• Overview: Support has been added for procedure variables with an explicitly specified near or far call model.
• Notes: By default, procedure variables follow the default call model of the current memory model - near in the tiny, small and compact memory models; far in the medium, large and huge models. However, now you can specify an explicit near or far call model, regardless of the default for the current memory model. Note that near and far procedure variables are not compatible with each other. Syntax is really simple:
type
TFarProc = procedure(a, b: Integer); far;
TNearProc = procedure(a, b: Integer); near;


Near procedure variables are 2 bytes long, so they contain only an offset. They are invoked with a near call instruction. Far procedure variables are 4 bytes long (16-bit offset + 16-bit offset) and are invoked with a far call. Note that you cannot simply convert a near procedure to a far procedure, by just filling in the segment part, because the call model is also different between near and far procedures. A far call instruction pushes a 4-byte far (segment:offset) return address and the function must terminate with a far return instruction - retf. A near call instruction pushes only a 2-byte offset on the stack and the function must terminate with a near return instruction - retn.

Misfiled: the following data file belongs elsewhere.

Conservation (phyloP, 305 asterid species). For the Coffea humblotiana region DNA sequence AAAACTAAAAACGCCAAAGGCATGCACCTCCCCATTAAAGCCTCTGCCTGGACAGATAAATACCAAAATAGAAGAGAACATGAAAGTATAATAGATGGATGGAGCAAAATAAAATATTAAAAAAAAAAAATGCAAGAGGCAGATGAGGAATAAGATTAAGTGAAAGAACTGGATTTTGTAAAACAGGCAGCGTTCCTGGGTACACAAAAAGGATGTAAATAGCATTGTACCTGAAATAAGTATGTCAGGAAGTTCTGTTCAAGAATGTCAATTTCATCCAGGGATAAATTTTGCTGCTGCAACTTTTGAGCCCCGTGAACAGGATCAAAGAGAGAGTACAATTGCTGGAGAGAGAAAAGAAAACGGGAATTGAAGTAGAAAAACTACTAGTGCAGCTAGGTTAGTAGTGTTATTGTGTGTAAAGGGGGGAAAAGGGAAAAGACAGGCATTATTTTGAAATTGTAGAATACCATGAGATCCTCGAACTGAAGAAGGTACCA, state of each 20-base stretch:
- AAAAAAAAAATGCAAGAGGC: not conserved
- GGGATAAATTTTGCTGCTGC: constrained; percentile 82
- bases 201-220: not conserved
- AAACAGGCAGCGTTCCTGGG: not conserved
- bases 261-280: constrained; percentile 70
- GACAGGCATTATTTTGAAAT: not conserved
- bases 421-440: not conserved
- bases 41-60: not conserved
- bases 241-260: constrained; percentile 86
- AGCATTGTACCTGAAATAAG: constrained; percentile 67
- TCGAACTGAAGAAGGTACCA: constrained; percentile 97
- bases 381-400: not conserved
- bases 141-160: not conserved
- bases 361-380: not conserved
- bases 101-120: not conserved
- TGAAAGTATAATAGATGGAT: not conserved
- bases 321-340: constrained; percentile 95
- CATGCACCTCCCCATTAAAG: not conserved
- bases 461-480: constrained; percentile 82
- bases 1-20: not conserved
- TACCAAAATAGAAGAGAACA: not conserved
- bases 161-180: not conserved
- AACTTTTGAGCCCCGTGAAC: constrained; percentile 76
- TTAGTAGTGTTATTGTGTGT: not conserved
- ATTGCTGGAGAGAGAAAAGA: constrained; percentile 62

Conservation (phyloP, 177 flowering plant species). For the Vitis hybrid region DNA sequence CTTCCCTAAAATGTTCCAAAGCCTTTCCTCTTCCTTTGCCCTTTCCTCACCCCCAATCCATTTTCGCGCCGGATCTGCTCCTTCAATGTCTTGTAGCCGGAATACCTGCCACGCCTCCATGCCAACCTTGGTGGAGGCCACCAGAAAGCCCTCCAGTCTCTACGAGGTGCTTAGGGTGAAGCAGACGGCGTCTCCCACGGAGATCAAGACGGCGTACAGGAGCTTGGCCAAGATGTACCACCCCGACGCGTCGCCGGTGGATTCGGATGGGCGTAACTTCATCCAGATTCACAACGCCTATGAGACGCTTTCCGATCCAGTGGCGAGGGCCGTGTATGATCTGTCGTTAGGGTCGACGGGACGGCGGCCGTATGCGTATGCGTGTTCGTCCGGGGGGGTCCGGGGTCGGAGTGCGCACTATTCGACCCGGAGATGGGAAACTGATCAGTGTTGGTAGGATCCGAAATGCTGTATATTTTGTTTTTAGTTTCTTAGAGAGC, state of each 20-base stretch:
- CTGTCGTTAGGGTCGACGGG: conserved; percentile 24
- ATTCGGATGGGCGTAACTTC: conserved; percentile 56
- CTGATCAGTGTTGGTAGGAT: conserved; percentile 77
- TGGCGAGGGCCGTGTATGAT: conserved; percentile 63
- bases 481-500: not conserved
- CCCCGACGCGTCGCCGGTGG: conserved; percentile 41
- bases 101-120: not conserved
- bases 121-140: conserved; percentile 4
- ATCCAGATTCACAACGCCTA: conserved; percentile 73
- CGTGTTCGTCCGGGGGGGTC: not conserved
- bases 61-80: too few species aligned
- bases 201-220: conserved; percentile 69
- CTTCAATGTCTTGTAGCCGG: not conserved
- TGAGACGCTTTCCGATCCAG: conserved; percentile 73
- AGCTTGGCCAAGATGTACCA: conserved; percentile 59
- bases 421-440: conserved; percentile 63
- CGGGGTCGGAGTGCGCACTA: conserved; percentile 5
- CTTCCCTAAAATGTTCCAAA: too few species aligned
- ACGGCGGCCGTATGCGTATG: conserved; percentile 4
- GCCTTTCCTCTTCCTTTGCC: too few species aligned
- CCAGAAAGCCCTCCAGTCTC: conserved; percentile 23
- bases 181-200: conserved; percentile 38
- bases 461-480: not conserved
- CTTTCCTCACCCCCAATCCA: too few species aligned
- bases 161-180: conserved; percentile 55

• svn: r38691

## New compiler targets

### Support for the AArch64 target

• Overview: Support has been added for the AArch64 architecture. Both Darwin (iOS) and Linux supported.
• Notes: Apple's A7 CPU (and potentially other AArch64 CPUs too) does not support raising a signal when a floating point exception occurs.
• More information: http://lists.freepascal.org/pipermail/fpc-devel/2015-February/035397.html
• svn: r29986 (Darwin/iOS), r30897 (Linux)

### Support for the Linux/ppc64le target

• Overview: Support has been added for the Linux/ppc64le target. This is a PowerPC64 little endian platform that uses a new ABI termed ELFv2.
• Notes: It is not easy to build this target on a big endian Linux/ppc64 target, due to the fact that the build system does not yet contain support to deal with different ABIs/endianess.
• More information: To cross-compile a ppc64le compiler, use CROSSOPT="-Cb- -Caelfv2". Those options don't have to be specified when compiling on a ppc64le system using a native ppcppc64, as they will be set by default for that compiler.
• svn: r30228

### Support for the i8086-win16 (16-bit Windows) target

• Overview: Experimental support has been added for the 16-bit Windows target. It is a cross compiler only target (cross compilation is possible from e.g. Win32, Win64 or Linux).
• Notes: Windows 3.0 or later is supported.
• More information: Win16